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Saying Goodbye To Aston Villa
- Updated: April 11, 2016
Aston Villa isn’t statistically banished to the Championship yet. With that said, Villa would need to win all five of their remaining matches (they have only won 3 out of their first 33) and overturn a 19-goal deficit in the goal differential department to even have a chance to stay in the Premier League. That is why, I believe it is safe to officially say, Villa are going down.
Why is this significant might be your first question and for those newly to soccer and the Premier League in general, that is a very good question. For the last few decades, Villa has been a model of consistently mid-table finishes and mostly early cup exits. To the FIFA video game crowd, this is an unglamorous club that few would want to play with.
Recently, Villa has been home to a motley crew of cast-offs, unrealized talent (when the talent was realized it was quickly sold off), zany managers and American goalkeepers Brad Guzan and Brad Friedel. In short, no one outside of Birmingham had any reason to support Aston Villa.
To leave the eulogy of Aston Villa at just that is a disservice to what had been a great and proud club. Unless you are a fan over 40 or enjoy watching English soccer history documentaries, you wouldn’t know that Aston Villa was one of the country’s biggest clubs until relatively recently. So I want to spend our last few weeks with Villa in the top division remembering what they once were, instead of what they have become.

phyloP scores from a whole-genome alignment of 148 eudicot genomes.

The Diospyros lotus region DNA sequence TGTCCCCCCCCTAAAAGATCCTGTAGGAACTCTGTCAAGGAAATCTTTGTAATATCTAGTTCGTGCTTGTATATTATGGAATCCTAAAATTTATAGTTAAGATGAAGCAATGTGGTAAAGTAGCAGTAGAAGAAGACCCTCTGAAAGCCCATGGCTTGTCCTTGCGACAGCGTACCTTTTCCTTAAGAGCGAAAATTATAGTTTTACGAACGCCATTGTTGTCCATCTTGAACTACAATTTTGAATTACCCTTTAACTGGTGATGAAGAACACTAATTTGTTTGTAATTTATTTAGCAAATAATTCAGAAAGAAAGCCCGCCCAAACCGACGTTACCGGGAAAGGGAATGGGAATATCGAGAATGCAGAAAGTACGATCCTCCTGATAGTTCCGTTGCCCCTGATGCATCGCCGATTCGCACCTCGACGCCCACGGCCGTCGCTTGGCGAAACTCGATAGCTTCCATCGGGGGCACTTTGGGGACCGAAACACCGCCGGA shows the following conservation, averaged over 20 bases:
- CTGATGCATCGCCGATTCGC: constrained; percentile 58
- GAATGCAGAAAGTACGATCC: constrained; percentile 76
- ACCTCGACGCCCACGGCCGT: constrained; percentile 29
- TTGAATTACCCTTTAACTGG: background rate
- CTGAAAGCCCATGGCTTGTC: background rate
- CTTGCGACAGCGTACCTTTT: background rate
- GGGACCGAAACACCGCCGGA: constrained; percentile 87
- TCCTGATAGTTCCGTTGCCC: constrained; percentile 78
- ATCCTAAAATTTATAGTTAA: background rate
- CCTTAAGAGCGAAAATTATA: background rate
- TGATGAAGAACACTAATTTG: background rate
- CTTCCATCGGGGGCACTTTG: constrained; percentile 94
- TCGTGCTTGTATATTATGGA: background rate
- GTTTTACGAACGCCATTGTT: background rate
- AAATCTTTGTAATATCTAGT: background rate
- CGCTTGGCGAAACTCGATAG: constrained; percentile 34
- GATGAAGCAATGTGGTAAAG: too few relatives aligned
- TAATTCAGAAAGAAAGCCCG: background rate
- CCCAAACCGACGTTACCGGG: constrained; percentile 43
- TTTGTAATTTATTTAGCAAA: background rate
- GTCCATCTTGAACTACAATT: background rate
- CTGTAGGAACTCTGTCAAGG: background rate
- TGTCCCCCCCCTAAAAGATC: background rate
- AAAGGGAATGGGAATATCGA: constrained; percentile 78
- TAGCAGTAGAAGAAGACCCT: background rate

We’ll start from the very beginning and that is the founding of The Football League in England. Aston Villa’s secretary William McGregor sent out a letter to four clubs that set in motion the organization of The Football League in 1888. Later in 1888, Villa would be one 12 founding members of the league and experience a good deal of success in the first two decades.
Like the Original Six in the NHL, the 12 member league was composed of clubs primarily from two regions of England. The northwest and midlands were the original hotbeds for English soccer, and in some respects still is (Liverpool, Manchester, Birmingham, Leicester, Stoke-on-Trent). The clubs that originated from this founding take a special place in the heart of any fan of soccer history. Stoke City, West Brom, Everton, and in 1890 Sunderland are just a few of the historic clubs to emerge from the founding of The Football League.
In those early years, Aston Villa was to English soccer as Barcelona is to the La Liga now. From 1886 through the end of the decade, Villa won five first division titles and three F.A. Cups (F.A. Cups were considered much bigger prizes than it is today). Along with the titles of old, huge names in the English game have been lost to time as Villa legends Billy Walker and Harry Hampton each scored over 200 goals during their Aston Villa careers.
If the early success at Aston Villa was all the club had to experience, history could write them off as insignificant, due to the small size and exclusive nature of the original league. Look at Preston North End as an example of a club dominating early with the first two titles, only to fade away into obscurity. That early success was not all Villa was to experience, however, as the club would form into a massive power as the English game matured into the post world war era.